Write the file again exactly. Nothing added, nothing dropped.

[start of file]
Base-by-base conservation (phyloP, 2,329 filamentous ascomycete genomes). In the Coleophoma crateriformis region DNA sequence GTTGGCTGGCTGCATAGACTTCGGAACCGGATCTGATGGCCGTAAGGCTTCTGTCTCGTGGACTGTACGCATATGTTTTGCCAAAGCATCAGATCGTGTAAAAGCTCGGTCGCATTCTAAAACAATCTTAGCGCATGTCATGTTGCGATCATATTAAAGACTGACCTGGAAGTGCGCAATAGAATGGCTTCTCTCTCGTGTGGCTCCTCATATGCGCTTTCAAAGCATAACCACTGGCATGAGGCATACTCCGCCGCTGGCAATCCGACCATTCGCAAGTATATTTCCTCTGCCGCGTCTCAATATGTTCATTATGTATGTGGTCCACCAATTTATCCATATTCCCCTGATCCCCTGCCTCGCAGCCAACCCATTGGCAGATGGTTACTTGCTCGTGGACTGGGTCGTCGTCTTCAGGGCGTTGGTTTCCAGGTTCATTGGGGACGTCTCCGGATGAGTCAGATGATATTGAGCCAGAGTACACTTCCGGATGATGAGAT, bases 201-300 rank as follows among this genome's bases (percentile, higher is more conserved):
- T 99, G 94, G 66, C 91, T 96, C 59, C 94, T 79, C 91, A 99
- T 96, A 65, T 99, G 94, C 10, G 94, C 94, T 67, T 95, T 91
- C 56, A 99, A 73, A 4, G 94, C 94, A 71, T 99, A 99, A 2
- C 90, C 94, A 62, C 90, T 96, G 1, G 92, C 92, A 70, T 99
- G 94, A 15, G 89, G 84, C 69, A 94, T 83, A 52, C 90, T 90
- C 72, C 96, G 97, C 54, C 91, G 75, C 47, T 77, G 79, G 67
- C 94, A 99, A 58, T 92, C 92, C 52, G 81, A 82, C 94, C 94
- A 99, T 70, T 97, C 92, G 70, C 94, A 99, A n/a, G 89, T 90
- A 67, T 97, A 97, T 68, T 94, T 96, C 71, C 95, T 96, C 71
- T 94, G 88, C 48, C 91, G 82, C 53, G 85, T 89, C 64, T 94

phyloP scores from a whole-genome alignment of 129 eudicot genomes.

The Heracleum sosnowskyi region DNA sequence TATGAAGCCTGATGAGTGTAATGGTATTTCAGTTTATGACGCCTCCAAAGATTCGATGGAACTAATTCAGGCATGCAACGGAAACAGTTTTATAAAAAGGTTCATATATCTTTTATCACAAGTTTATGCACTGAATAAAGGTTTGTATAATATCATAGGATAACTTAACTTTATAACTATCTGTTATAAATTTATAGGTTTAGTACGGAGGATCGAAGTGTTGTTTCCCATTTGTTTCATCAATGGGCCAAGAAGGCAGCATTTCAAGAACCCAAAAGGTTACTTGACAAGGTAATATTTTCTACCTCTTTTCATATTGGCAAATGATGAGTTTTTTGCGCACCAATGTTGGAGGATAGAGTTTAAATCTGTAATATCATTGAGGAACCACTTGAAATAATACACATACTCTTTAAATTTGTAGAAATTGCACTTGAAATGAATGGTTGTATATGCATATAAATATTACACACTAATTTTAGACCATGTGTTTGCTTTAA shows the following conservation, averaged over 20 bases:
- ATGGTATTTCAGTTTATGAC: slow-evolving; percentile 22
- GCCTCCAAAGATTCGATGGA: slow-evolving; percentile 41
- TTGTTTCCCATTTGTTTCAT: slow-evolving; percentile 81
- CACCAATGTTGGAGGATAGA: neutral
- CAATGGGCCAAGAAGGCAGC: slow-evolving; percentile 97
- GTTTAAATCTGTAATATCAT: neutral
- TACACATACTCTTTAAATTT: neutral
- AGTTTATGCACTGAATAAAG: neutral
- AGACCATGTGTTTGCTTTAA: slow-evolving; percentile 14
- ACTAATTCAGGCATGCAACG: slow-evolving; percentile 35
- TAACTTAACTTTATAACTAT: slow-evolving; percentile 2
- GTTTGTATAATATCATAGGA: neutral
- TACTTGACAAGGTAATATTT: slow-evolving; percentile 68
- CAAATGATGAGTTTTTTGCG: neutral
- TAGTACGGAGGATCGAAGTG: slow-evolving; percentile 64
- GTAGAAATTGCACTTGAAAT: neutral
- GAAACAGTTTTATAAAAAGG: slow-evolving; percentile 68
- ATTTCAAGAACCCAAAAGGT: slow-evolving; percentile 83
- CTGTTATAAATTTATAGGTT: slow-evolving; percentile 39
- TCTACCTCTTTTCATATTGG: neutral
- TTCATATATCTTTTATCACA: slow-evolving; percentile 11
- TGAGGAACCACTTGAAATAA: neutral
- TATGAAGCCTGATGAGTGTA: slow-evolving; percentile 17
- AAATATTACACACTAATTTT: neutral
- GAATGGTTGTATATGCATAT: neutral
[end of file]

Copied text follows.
Base-by-base conservation (phyloP, 2,329 filamentous ascomycete genomes). In the Coleophoma crateriformis region DNA sequence GTTGGCTGGCTGCATAGACTTCGGAACCGGATCTGATGGCCGTAAGGCTTCTGTCTCGTGGACTGTACGCATATGTTTTGCCAAAGCATCAGATCGTGTAAAAGCTCGGTCGCATTCTAAAACAATCTTAGCGCATGTCATGTTGCGATCATATTAAAGACTGACCTGGAAGTGCGCAATAGAATGGCTTCTCTCTCGTGTGGCTCCTCATATGCGCTTTCAAAGCATAACCACTGGCATGAGGCATACTCCGCCGCTGGCAATCCGACCATTCGCAAGTATATTTCCTCTGCCGCGTCTCAATATGTTCATTATGTATGTGGTCCACCAATTTATCCATATTCCCCTGATCCCCTGCCTCGCAGCCAACCCATTGGCAGATGGTTACTTGCTCGTGGACTGGGTCGTCGTCTTCAGGGCGTTGGTTTCCAGGTTCATTGGGGACGTCTCCGGATGAGTCAGATGATATTGAGCCAGAGTACACTTCCGGATGATGAGAT, bases 201-300 rank as follows among this genome's bases (percentile, higher is more conserved):
- T 99, G 94, G 66, C 91, T 96, C 59, C 94, T 79, C 91, A 99
- T 96, A 65, T 99, G 94, C 10, G 94, C 94, T 67, T 95, T 91
- C 56, A 99, A 73, A 4, G 94, C 94, A 71, T 99, A 99, A 2
- C 90, C 94, A 62, C 90, T 96, G 1, G 92, C 92, A 70, T 99
- G 94, A 15, G 89, G 84, C 69, A 94, T 83, A 52, C 90, T 90
- C 72, C 96, G 97, C 54, C 91, G 75, C 47, T 77, G 79, G 67
- C 94, A 99, A 58, T 92, C 92, C 52, G 81, A 82, C 94, C 94
- A 99, T 70, T 97, C 92, G 70, C 94, A 99, A n/a, G 89, T 90
- A 67, T 97, A 97, T 68, T 94, T 96, C 71, C 95, T 96, C 71
- T 94, G 88, C 48, C 91, G 82, C 53, G 85, T 89, C 64, T 94

phyloP scores from a whole-genome alignment of 129 eudicot genomes.

The Heracleum sosnowskyi region DNA sequence TATGAAGCCTGATGAGTGTAATGGTATTTCAGTTTATGACGCCTCCAAAGATTCGATGGAACTAATTCAGGCATGCAACGGAAACAGTTTTATAAAAAGGTTCATATATCTTTTATCACAAGTTTATGCACTGAATAAAGGTTTGTATAATATCATAGGATAACTTAACTTTATAACTATCTGTTATAAATTTATAGGTTTAGTACGGAGGATCGAAGTGTTGTTTCCCATTTGTTTCATCAATGGGCCAAGAAGGCAGCATTTCAAGAACCCAAAAGGTTACTTGACAAGGTAATATTTTCTACCTCTTTTCATATTGGCAAATGATGAGTTTTTTGCGCACCAATGTTGGAGGATAGAGTTTAAATCTGTAATATCATTGAGGAACCACTTGAAATAATACACATACTCTTTAAATTTGTAGAAATTGCACTTGAAATGAATGGTTGTATATGCATATAAATATTACACACTAATTTTAGACCATGTGTTTGCTTTAA shows the following conservation, averaged over 20 bases:
- ATGGTATTTCAGTTTATGAC: slow-evolving; percentile 22
- GCCTCCAAAGATTCGATGGA: slow-evolving; percentile 41
- TTGTTTCCCATTTGTTTCAT: slow-evolving; percentile 81
- CACCAATGTTGGAGGATAGA: neutral
- CAATGGGCCAAGAAGGCAGC: slow-evolving; percentile 97
- GTTTAAATCTGTAATATCAT: neutral
- TACACATACTCTTTAAATTT: neutral
- AGTTTATGCACTGAATAAAG: neutral
- AGACCATGTGTTTGCTTTAA: slow-evolving; percentile 14
- ACTAATTCAGGCATGCAACG: slow-evolving; percentile 35
- TAACTTAACTTTATAACTAT: slow-evolving; percentile 2
- GTTTGTATAATATCATAGGA: neutral
- TACTTGACAAGGTAATATTT: slow-evolving; percentile 68
- CAAATGATGAGTTTTTTGCG: neutral
- TAGTACGGAGGATCGAAGTG: slow-evolving; percentile 64
- GTAGAAATTGCACTTGAAAT: neutral
- GAAACAGTTTTATAAAAAGG: slow-evolving; percentile 68
- ATTTCAAGAACCCAAAAGGT: slow-evolving; percentile 83
- CTGTTATAAATTTATAGGTT: slow-evolving; percentile 39
- TCTACCTCTTTTCATATTGG: neutral
- TTCATATATCTTTTATCACA: slow-evolving; percentile 11
- TGAGGAACCACTTGAAATAA: neutral
- TATGAAGCCTGATGAGTGTA: slow-evolving; percentile 17
- AAATATTACACACTAATTTT: neutral
- GAATGGTTGTATATGCATAT: neutral